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Bede’s Ecclesiastical History, is the earliest comprehensive history of England, written in England .
It is a manuscript, a little larger than A4 in size, with 256 parchment pages. It has very little decoration, just a few words in red. The text is written by hand, in dark brown ink and appears to be quite cramped together on the page: there is no sign of paragraphs, or even spaces, between the words.
The text is a copy of Historia ecclesiastica gentis anglorum (An Ecclesiastical History of the English People), by the Northumbrian monk, Bede (672/3 – 735 CE). It is written in Latin, in a quite spiky, angular script.
In an age before printing, the only way to distribute a text was to copy it by hand. This particular manuscript is one of the earliest copies of the text to survive, being written just after Bede’s death.
Bede’s Ecclesiastical History is also famous for containing the earliest hymn in English, composed by Caedmon.
It was copied by monks at Bede’s own monastery of Wearmouth Jarrow, in northern England. They wanted his text to be read by people far and wide. In an age before printing, the only way to distribute a text, was to copy it by hand. This manuscript was copied by just one scribe, using a form of script/writing known as ‘insular minuscule’. It was easier for scribes to write rapidly using this. The scribe could also fit more of this type of text on a page than ‘uncial script’, which was used for the production of elite, biblical manuscripts, for wealthy people.
This particular manuscript is one of the earliest copies of the text to survive, being written just after Bede’s death. We know that this manuscript was sent to the Holy Roman Empire, where it was read and notes were added to it. Many other manuscript copies of the text were made from this one, possibly at the royal court of the Emperor Charlemagne (742-814 CE).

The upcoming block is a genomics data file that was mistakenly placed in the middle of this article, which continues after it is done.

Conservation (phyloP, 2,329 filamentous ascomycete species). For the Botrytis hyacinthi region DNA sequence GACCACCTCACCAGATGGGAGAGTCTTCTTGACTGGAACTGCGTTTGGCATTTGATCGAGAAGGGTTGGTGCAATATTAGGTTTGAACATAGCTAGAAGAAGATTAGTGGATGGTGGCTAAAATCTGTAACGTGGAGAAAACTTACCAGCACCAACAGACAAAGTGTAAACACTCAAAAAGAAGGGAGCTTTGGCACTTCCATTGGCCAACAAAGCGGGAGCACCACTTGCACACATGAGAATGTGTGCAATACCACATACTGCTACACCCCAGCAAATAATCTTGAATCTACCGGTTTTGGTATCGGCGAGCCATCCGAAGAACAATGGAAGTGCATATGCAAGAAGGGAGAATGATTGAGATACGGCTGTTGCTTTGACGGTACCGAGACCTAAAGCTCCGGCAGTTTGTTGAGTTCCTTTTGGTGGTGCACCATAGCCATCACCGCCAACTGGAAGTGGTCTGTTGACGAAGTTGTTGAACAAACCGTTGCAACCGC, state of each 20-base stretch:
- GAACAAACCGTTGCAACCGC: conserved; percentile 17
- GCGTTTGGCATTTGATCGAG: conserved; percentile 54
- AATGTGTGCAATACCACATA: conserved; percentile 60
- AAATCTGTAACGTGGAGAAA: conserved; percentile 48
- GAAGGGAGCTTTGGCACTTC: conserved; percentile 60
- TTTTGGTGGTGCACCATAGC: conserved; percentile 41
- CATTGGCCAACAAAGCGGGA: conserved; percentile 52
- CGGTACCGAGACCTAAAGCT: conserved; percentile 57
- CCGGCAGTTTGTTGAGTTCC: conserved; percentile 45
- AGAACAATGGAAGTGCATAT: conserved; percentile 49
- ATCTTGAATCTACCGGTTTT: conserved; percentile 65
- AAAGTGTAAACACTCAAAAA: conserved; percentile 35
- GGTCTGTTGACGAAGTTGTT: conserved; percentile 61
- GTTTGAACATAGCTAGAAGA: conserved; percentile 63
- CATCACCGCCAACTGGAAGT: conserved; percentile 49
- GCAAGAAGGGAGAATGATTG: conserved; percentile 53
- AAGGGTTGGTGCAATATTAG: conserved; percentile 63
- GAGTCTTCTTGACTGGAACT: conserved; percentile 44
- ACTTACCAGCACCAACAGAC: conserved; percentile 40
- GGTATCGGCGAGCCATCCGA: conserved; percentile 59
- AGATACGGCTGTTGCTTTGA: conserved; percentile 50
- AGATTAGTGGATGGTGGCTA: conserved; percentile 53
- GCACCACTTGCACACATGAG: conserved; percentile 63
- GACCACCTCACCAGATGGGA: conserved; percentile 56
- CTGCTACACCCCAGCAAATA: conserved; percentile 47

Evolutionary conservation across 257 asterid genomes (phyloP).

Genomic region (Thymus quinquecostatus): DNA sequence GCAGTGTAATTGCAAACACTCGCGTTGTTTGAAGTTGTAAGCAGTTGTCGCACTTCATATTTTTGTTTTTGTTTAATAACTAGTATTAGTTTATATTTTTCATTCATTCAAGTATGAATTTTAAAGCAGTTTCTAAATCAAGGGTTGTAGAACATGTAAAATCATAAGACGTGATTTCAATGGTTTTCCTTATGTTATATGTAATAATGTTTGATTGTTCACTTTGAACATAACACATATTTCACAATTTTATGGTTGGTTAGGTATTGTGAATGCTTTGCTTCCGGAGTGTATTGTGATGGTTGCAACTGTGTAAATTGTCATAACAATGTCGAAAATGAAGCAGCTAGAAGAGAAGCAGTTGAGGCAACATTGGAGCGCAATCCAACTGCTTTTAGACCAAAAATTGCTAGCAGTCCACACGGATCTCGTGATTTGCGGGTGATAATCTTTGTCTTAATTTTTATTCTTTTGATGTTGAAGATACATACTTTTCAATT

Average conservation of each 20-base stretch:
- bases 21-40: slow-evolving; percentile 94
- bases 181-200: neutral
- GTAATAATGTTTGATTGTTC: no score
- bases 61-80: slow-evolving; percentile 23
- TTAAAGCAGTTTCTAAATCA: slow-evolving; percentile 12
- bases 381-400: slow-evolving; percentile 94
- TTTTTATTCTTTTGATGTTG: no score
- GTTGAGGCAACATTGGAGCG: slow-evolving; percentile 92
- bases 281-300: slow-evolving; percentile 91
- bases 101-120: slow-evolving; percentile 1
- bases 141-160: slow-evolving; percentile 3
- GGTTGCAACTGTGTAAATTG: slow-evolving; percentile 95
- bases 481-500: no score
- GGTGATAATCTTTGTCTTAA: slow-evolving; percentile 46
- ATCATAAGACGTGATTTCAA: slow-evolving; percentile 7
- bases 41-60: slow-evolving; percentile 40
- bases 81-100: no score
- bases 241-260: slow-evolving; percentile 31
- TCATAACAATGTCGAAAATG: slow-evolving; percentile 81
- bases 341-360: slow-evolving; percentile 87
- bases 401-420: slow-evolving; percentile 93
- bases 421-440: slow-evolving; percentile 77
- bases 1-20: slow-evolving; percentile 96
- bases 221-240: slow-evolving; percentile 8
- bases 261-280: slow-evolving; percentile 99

It is usually called the Moore Bede because, prior to entering the collections of the University of Cambridge in 1715, as a gift from George I, it had been owned by John Moore, bishop of Ely (1707–1714). Moore had acquired it sometime between 1697 and 1702, and before that it had been in France, in the library of the cathedral of St. Julien at Le Mans. This information is written at the bottom of the last page.
Are there links to current religious practices or a modern equivalent?
Bede’s Ecclesiastical History is the earliest comprehensive history of England, written in England and focuses on the history of Christianity from the time of the Romans to Bede’s own time. Understanding history and the great figures and events of the past, plays a significant role in all religious traditions.
Bede’s History has been hugely influential in shaping ideas about the early history of Christianity in England, for over 1000 years. He was keen to show how Christianity had helped to unify the English people, at a time before England was ruled by a single king. Christians who had been converted by Roman missionaries disagreed with those converted by Irish missionaries about the correct date for celebrating Easter. Bede tells how the two sides resolved their dispute at a synod.
Bede’s Ecclesiastical History is also famous for containing the earliest hymn in English, composed by Caedmon (the earliest English poet whose name is known and who he lived during the late 600s CE).
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Melvyn Bragg and guests discuss the Venerable Bede. In 731 CE, in the most far-flung corner of the known universe, a book was written that represented a height of scholarship and erudition, that was not to be equalled for centuries to come.